All the lonely people

Editor Jennifer Horn examines how brands are making efforts to bring people together.
Jennifer Horn

Bordering on mild agoraphobia, I sometimes feel like a social recluse. One day, my inner outlier will convince me to flee to the woods and hide from the big anxiety wolf in a remote cottage.

If my fantasy triggered spine tingles in you, I’m not surprised. Removing oneself from society with Into The Wild thoughts is a shared experience. Most of us are prone to some level of social isolation. It’s that inner hermit, itching to come out when life stresses overtake and overwhelm. And we’ve been prepping for its escape for the last two decades. Maybe more.

In a recent Fast Company article, the author shared a crushing stat: almost 90% of people report using a smartphone during their last social interaction. Yes. I can personally attest to participating in this frowned-upon behaviour, as I’m sure you can too. I can also relate to the notion that our planet’s “social capital” is in decline. That same article talked about the collapse of community and people’s lack of interest to join things like organized religions, neighbourhood meets, or even sports leagues. I, for one, would rather take the “virtual” spin class at the gym so that I may ride the saddle alone.

But are we doing ourselves any favours? Social isolation is the #1 leading cause of loneliness, which is “as important a risk factor for early death as obesity and smoking,” says The New York Times. I wonder, when it comes to this “epidemic” (which we touch on as a part of our feature on wellness), have we gone too far down the hole to be able to climb out unescorted? Just like any challenge facing an era (climate change, gender disparity, etc.), sometimes a little push from a big organization can help correct mid-course.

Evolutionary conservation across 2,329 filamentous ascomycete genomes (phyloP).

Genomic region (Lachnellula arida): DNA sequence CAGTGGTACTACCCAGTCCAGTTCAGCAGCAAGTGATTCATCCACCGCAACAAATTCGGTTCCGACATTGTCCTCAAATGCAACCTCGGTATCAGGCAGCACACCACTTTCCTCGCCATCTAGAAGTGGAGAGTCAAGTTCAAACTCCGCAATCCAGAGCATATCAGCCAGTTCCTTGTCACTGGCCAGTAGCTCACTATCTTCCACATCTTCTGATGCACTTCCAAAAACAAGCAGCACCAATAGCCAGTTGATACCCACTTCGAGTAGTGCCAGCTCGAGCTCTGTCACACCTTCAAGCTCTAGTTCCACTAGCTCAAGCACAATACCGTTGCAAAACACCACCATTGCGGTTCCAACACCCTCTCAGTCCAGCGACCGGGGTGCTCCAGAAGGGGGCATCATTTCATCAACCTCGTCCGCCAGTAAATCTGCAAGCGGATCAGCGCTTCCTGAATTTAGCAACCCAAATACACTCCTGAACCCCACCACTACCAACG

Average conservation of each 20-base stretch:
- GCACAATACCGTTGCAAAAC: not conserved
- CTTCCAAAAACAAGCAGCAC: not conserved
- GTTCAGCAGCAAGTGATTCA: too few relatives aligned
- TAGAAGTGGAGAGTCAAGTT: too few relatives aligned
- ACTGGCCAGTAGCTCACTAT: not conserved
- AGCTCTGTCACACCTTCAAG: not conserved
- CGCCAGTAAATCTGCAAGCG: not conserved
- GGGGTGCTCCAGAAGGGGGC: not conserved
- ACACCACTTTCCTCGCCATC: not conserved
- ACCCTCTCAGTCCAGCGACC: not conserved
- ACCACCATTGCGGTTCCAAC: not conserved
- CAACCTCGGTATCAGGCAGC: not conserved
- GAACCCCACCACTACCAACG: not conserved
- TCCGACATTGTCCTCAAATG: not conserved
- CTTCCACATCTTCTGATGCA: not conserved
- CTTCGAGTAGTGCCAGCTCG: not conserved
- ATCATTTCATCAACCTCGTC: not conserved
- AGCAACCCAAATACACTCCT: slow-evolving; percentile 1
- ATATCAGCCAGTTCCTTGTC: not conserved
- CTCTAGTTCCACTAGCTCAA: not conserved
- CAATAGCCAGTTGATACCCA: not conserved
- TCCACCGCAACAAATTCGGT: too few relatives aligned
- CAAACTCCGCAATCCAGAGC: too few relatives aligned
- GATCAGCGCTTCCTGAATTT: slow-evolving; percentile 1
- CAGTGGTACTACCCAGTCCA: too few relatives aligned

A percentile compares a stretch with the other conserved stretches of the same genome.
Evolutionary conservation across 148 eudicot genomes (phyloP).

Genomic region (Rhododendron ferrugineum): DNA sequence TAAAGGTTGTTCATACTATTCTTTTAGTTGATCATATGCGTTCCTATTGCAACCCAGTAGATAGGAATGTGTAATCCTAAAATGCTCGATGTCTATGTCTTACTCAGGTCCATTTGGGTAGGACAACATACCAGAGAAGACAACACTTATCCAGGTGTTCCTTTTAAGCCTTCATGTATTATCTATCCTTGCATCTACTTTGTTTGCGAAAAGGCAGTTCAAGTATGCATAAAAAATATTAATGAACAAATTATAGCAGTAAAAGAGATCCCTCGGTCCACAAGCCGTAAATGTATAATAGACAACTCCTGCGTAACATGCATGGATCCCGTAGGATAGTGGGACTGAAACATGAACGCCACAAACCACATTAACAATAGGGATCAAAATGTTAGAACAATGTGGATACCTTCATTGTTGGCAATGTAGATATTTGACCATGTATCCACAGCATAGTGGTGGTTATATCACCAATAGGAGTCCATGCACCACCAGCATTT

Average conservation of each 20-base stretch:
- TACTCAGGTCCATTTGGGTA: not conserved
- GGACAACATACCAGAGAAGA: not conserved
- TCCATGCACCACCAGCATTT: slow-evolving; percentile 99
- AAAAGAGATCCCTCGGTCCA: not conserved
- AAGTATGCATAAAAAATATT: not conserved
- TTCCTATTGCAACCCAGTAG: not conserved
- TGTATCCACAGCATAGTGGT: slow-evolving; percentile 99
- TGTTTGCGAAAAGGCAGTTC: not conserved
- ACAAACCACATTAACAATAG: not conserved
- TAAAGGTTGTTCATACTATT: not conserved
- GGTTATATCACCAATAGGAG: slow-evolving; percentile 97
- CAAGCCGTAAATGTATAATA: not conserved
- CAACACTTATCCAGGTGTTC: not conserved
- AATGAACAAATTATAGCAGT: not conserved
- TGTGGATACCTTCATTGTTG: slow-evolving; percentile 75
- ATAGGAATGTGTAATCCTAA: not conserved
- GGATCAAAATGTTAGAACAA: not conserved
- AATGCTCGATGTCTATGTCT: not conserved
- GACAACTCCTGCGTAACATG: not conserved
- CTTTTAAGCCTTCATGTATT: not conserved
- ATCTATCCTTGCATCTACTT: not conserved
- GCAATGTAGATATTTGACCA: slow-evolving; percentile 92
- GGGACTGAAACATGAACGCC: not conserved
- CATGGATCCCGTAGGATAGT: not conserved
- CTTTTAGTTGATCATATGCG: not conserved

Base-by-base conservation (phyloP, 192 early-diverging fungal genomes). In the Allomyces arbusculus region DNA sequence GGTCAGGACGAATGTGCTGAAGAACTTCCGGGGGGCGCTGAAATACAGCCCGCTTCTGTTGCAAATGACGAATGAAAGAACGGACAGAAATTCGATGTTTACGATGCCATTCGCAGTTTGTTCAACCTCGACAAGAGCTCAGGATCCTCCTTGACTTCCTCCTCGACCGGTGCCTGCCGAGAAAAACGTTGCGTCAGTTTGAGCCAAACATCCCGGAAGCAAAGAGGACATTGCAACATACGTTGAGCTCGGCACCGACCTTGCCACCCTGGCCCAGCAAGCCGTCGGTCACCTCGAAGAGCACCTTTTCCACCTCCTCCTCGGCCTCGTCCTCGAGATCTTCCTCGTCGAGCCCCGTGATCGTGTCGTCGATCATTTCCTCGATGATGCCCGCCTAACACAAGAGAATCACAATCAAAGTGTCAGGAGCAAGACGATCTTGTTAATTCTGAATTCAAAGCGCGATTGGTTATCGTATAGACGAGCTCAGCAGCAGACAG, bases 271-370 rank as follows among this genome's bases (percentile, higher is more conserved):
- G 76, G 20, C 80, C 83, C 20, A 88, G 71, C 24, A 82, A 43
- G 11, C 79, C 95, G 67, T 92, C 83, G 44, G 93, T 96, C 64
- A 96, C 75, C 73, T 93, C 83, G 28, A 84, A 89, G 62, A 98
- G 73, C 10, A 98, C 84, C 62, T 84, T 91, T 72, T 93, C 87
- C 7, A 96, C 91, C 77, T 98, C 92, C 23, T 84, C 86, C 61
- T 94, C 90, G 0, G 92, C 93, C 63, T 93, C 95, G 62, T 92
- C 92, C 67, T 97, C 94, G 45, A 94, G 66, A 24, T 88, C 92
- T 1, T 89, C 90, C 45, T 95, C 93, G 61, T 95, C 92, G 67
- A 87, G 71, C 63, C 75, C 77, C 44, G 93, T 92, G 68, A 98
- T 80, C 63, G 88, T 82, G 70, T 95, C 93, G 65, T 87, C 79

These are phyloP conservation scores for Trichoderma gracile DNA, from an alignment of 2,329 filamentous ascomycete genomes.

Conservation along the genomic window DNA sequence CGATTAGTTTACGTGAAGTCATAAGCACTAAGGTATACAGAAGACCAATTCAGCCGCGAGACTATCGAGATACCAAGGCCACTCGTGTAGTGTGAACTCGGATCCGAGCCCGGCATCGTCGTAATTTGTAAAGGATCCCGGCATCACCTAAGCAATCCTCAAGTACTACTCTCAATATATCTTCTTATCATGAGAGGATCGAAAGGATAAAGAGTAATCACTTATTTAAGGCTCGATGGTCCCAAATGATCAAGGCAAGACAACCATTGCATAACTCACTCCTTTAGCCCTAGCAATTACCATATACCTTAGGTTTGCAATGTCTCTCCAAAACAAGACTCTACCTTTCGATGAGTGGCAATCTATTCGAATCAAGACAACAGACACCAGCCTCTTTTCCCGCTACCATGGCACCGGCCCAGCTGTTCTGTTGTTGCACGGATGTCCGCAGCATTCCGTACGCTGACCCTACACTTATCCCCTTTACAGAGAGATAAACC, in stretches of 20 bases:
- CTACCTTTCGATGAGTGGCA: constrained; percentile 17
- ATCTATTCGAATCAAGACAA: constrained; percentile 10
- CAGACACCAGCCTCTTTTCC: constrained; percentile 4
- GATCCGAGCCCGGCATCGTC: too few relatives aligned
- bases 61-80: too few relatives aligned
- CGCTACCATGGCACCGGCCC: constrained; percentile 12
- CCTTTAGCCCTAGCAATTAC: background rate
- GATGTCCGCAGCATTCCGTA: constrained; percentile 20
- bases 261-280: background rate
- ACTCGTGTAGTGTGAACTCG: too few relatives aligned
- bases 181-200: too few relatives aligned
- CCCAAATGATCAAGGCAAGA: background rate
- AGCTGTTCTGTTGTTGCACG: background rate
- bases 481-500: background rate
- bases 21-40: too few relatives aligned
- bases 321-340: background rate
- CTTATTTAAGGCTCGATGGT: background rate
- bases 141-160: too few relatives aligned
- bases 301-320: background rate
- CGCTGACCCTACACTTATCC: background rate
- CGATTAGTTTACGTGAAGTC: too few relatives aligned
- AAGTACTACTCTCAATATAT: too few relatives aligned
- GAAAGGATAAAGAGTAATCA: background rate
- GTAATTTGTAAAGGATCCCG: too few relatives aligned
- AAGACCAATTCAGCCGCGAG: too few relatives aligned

“Movement marketing” isn’t new, of course. For more than a decade, Scott Goodson of StrawberryFrog has postulated that “sparking cultural movements” is a foolproof marketing strategy: build a brand through social change. That’s never been more welcome than among today’s world of socially anxious civilians. Just ask President’s Choice.

It’s one of a few for-profit brands tapping into the wellness zeitgeist through movement-based marcom. The company’s “Eat Together” platform embraces values like community. And it follows a list of others that have attempted to treat similar symptoms of the “homebody” economy. Spending time outdoors (a rarity in our technological age) dulls anxiety and boosts well-being, so the scientists say, and Nature Valley, MEC, GoRVing, to name a few, have taken on mobilizing Canadians around disconnecting to de-stress.

Wellness will likely not be a passing fad. And plenty more brands will continue to build equity (and trust) by tapping into the growing consumer desire for well-being. For more traditional players, the trick will be authentic ownership. While newer entrants get a headstart (being born in a cause-conscious world), more established brands without a built-in purpose are slightly more challenged. It’s best to not blindside consumers with your new wellness agenda by hastily jumping in the sandbox. Remember: slow, steady and stress-free wins the race.